The sound of classical French music fills the room, a small gathering of people interact with each other at Chez Nous Bed and Breakfast in Dundee as they prepare for a cultural experience.
Tonight’s event is a special occasion, with the French Consul-General Sonia Doña Perez from the French Embassy in Johannesburg in attendance.
June 1 marks the anniversary of the death of Prince Imperial Louis-Napoléon Bonaparte. The Prince Imperial was the only child of Emperor Napoleon III, the brother of Napoleon Bonaparte, the iconic French leader.
After Louis-Napoléon’s father was dethroned, he moved with his family to England. Following his father’s death in 1873, Louis-Napoléon Bonaparte was proclaimed by the Bonapartist faction as Napoleon IV, Emperor of the French.
Before pursuing his role in France and during his time in England, he trained as a soldier. Determined to live up to his family’s name, he put pressure on the British and was able to convince them to allow him to participate in the Anglo-Zulu War.
However, his desire to make a name for himself was shortlived. In 1879, while serving with British forces, he was killed in a skirmish with a group of Zulus.
The skirmish took place on June 1, when the troop he was with, went out and a few kilometres outside of Dundee, 40 Zulus attacked the troop.
The Prince’s horse dashed off before he could mount it, with the Prince clinging to a holster on the saddle. After about a hundred yards the strap broke and the Prince fell beneath his horse, his right arm was trampled. He leapt up, drawing his revolver with his left hand, willing to fight while looking for a way to survive.
He was speared in the thigh. At this moment, the Prince Imperial pulled out the assegai and faced the attackers.
Another assegai struck his shoulder. Instead of fleeing, the Prince fought as hard as he could before succumbing to his wounds. When his body was recovered, his body had 18 assegai wounds, with one bursting his right eye, penetrating his brain. It is in honour of his brave stand, that the event is held.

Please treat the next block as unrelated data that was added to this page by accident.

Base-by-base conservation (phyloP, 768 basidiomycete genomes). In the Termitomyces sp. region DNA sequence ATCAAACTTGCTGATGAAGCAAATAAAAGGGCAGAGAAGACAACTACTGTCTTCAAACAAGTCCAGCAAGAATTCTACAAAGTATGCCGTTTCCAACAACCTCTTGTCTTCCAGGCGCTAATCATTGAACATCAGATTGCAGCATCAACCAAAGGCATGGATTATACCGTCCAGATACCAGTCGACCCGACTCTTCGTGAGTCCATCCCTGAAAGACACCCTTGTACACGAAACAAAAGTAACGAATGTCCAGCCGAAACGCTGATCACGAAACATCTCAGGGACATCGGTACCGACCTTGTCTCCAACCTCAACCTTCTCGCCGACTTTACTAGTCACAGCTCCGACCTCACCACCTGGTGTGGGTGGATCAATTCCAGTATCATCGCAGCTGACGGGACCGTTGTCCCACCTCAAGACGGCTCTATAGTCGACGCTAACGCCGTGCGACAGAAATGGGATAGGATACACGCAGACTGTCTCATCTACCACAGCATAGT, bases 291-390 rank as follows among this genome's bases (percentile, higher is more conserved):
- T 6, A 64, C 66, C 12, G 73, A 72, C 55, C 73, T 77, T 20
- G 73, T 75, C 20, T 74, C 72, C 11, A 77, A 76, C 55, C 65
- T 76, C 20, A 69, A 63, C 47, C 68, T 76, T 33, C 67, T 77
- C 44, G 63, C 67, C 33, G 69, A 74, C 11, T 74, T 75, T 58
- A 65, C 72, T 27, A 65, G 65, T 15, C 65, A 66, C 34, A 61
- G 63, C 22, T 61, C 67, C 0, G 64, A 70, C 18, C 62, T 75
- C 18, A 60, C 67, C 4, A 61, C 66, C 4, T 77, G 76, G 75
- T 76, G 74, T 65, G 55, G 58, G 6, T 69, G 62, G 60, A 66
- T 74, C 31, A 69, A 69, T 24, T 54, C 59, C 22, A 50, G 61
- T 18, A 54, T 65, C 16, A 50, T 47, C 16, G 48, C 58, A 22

“Tonight’s event is about French culture and marking the anniversary of the Imperial Prince’s death,” says Elisabeth Durham, the owner of Chez Nous and a French citizen.
As a French citizen, Elisabeth explains by commemorating the Prince’s death, people remember the role France played in South African history while embracing the French culture within a culturally diverse South Africa.
Glen Flanagan, the project leader of the French presence in KwaZulu-Natal, “Roots Prince Imperial Louis-Napoléon Bonaparte & King Dinuzulu kaCetshwayo”, elaborates how the function forms part of French Week. A time where France’s influence in our country is celebrated.
“We end the week on the Sunday following the Prince Imperial’s death, by laying out a wreath for him, the two British soldiers who died with him and the Zulu warriors involved in the skirmish. We also invite members of the French embassy hierarchy to attend, as we commemorate the Prince’s death and the close of the Anglo-Zulu War,” she says.
The French Consul-General Sonia Doña Perez adds that while France does not have the same influence in South Africa as the Netherlands and Britain, one cannot ignore the French connection made through the young man who fought like a lion and died a true warrior.
“He was 24-years-old with a famous uncle, he had romantic ideals and wanted to leave his mark on the world with his romantic ideals.”
Through his life and death, Louis-Napoléon’s name lives on years after his death.
With the event looking at his life and death, guests also enjoyed French cuisine and music, learning more about French culture in the heart of Dundee. The evening proved to be both educational and fun for all.